Ingred also includes a few other features. First, you can add ingredients that Ingred doesn’t recognize in its database already. This is useful for local products that have non-global ingredients.

Second, Ingred also lets you save a product to refer to it later or share its information with others in a jiffy. And finally, it can analyze images from your gallery. So if a friend takes a photo and shares it with you, you can check the ingredient list for them on Ingred.

Download: Ingred for Android | iOS (Free)

4. Open Food Facts (Web): Publicly Edited Encyclopedia of Food Products

Open Food Facts is a Wikipedia of food products to learn about the nutritional information of any packaged food, or other data about it

Every food product has so much information on its back, about what’s in it, how and where it was manufactured, the packaging and certifications, and so on. How does a layperson make sense of it all? You turn to Open Food Facts (OFF), a Wikipedia of food products where anyone can contribute and edit information.

From Lays to small-brand chips, OFF has information about products from around the world. For most things, you’ll find pictures of the package, ingredients list, ingredients analysis, packaging material, and nutritional facts. Anyone is free to add to these if the information is missing, as OFF encourages contributors from everywhere. You can even filter the product list by country to find only those items available near you.

Most food products also have a Nutri-score, Eco-Score, and a NOVA rating. The NOVA rating is particularly important for those who care about whether the food is processed or organic. You can generate an advanced search to filter products based on your preferences, thus getting a quick list of what you should and shouldn’t be eating.

Download: Open Food Facts for Android | iOS | Windows (Free)

In his weekly podcast, Dr. Michael Greger delivers nutrition facts and health advice in short 15 minute segments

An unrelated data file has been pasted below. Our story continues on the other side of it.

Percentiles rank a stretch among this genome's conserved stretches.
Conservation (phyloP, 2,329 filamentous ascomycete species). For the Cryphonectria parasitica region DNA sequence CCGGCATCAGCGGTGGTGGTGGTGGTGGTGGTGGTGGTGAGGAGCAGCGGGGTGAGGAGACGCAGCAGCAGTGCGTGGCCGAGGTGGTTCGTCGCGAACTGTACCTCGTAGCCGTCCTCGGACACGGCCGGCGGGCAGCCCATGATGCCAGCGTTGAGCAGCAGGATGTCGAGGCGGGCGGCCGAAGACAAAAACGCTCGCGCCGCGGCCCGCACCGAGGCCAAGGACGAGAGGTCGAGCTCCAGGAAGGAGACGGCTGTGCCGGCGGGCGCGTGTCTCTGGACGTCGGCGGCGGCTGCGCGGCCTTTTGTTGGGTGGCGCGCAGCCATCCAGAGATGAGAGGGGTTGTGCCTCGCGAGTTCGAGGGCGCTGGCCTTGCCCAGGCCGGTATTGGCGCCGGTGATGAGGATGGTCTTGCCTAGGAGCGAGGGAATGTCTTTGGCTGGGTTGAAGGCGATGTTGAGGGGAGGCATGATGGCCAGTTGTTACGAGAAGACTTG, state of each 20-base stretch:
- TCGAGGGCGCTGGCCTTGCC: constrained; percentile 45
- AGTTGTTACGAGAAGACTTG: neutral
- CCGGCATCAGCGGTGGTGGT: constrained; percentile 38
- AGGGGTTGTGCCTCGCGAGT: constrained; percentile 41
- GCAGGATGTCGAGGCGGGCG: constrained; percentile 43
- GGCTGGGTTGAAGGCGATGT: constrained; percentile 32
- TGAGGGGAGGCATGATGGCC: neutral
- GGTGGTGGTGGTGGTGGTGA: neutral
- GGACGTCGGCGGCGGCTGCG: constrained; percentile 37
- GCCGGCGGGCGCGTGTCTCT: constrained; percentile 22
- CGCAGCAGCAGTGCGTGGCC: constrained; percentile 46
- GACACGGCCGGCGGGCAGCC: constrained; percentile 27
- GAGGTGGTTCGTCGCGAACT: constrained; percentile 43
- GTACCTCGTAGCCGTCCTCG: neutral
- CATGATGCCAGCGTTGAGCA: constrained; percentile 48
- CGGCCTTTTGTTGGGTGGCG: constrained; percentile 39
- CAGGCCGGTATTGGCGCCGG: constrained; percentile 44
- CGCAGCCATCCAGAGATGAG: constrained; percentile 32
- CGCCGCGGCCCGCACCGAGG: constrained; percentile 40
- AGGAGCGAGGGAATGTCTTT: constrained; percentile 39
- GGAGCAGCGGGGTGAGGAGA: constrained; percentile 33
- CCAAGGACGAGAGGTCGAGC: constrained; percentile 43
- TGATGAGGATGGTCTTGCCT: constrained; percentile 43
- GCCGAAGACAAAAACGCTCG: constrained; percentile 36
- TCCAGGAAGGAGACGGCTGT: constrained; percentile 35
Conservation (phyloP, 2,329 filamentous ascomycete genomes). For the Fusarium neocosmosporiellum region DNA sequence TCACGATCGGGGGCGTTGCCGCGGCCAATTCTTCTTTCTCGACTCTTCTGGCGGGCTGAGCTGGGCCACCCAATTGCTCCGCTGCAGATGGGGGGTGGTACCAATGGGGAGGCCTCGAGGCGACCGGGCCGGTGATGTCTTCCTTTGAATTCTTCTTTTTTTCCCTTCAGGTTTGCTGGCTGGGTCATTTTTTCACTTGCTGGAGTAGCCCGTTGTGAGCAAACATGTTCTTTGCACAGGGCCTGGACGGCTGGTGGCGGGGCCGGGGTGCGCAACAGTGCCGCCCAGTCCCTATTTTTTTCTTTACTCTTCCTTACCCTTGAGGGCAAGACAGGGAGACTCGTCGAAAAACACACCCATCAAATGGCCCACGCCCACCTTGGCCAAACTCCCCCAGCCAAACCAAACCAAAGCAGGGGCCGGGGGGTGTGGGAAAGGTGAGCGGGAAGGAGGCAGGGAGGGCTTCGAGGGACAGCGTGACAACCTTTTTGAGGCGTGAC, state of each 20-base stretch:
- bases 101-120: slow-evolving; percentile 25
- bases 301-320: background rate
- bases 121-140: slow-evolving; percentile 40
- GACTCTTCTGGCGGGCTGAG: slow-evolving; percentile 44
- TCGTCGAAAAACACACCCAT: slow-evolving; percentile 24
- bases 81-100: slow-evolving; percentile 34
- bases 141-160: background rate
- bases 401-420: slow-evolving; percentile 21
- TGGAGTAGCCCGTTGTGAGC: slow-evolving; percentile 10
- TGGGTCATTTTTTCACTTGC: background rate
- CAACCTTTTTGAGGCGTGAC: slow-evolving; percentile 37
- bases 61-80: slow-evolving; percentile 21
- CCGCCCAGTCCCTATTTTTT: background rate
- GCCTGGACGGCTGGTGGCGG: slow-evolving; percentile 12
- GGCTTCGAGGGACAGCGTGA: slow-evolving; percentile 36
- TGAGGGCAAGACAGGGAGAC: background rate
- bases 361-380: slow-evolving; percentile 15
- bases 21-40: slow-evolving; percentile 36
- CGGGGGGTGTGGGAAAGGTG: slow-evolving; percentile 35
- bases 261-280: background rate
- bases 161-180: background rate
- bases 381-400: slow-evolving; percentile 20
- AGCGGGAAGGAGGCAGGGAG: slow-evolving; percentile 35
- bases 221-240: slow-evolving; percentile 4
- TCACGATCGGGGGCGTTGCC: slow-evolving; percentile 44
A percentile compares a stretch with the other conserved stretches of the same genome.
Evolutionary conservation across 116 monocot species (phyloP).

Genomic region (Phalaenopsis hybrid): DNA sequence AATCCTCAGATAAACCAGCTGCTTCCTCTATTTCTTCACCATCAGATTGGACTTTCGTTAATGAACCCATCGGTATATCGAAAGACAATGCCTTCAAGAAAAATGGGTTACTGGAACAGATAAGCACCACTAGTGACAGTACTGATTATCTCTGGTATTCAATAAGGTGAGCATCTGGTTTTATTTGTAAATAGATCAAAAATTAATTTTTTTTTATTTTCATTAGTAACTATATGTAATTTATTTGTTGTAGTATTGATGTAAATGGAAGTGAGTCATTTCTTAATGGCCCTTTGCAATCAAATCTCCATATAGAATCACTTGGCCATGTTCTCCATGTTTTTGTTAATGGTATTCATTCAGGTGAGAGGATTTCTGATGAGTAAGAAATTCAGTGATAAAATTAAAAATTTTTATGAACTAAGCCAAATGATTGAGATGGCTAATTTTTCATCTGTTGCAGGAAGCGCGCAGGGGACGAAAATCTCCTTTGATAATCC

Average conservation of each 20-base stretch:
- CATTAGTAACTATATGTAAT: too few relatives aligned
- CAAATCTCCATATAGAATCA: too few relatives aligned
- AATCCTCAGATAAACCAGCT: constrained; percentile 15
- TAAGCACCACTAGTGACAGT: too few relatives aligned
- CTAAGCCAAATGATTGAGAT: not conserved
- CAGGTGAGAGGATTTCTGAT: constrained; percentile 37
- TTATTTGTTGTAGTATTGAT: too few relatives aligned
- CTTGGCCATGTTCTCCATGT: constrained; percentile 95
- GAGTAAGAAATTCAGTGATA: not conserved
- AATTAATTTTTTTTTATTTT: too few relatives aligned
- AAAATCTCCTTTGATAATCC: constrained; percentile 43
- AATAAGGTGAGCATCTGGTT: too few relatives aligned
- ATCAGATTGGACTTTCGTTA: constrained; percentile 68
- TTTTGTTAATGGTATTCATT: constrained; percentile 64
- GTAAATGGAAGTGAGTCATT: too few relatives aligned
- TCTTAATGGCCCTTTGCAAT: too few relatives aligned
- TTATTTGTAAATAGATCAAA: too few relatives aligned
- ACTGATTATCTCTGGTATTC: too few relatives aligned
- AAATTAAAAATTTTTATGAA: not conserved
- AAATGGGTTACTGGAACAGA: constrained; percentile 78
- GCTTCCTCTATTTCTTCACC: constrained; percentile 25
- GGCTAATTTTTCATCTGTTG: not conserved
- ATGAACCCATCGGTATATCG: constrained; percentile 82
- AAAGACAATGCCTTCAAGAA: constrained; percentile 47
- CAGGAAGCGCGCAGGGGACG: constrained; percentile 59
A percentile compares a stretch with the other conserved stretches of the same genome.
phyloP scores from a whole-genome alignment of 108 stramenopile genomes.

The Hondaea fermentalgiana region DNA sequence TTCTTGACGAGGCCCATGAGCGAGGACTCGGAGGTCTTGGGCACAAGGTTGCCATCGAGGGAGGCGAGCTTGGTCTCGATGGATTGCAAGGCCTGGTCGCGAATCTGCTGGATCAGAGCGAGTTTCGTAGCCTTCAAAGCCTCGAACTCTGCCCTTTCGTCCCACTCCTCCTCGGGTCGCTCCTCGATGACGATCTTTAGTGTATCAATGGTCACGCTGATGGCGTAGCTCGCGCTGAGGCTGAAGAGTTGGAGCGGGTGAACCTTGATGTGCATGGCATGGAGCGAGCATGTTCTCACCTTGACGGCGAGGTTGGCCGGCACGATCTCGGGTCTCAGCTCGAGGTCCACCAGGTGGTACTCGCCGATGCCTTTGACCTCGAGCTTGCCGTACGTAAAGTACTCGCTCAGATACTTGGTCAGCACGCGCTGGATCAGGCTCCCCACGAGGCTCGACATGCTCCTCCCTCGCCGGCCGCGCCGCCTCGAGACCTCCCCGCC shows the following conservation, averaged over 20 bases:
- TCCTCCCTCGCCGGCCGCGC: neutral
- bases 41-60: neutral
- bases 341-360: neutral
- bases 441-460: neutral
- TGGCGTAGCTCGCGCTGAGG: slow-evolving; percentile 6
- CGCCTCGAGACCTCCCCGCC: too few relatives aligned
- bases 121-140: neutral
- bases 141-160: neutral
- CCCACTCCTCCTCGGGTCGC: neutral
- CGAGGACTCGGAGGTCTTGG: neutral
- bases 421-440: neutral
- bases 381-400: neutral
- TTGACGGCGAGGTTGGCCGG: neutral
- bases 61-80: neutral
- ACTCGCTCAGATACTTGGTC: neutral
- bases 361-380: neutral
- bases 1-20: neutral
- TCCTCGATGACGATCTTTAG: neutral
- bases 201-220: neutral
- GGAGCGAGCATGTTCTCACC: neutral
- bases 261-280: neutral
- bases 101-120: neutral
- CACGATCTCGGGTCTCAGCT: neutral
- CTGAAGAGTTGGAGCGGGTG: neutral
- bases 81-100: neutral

Dr. Michael Greger literally wrote the book on nutrition facts. His bestseller How Not to Die is an oft-referenced and much-recommended read for those trying to understand nutrition for the first time. If you don’t want to pay for or read the book, Dr. Greger’s wonderful podcast is free, with up-to-date medical facts.

Each episode of Nutrition Facts With Dr. Greger is roughly 15 minutes, with longer Q&A sessions once in a while. Every week, Dr. Greger picks a new topic and delivers a quick lesson in the truths and myths about it. The information is presented in a way that any layman can understand, so you don’t need to have any technical know-how. And there is also practical advice for everyday life.

Dr. Greger has an excellent narration style for podcasts, enunciating certain words and stretching others like a trained voice actor. Even though it’s just him talking for the length of the episode, it feels entertaining and engaging throughout. It helps that the podcast is just 15 minutes, of course.

Subscribe: Nutrition Facts with Dr. Greger on Apple | Google | Spotify

Understand Your Relationship With Food

The first step to living a healthier lifestyle is to understand the nutrition your body needs and how to get it. These apps will help you do that, but just as important, you need to understand your own relationship with different foods.

Your taste is only one aspect of this larger food. How you think about what you eat, and when you eat, are important. It affects everything. For example, there are food diary apps to track what you eat and your corresponding moods. You’ll be surprised to discover the effect food has on how you feel every day.

Practices like mindful eating can help control cravings, and even aid in tackling food disorders. All the information you can pick up about food will only go towards a better and healthier you.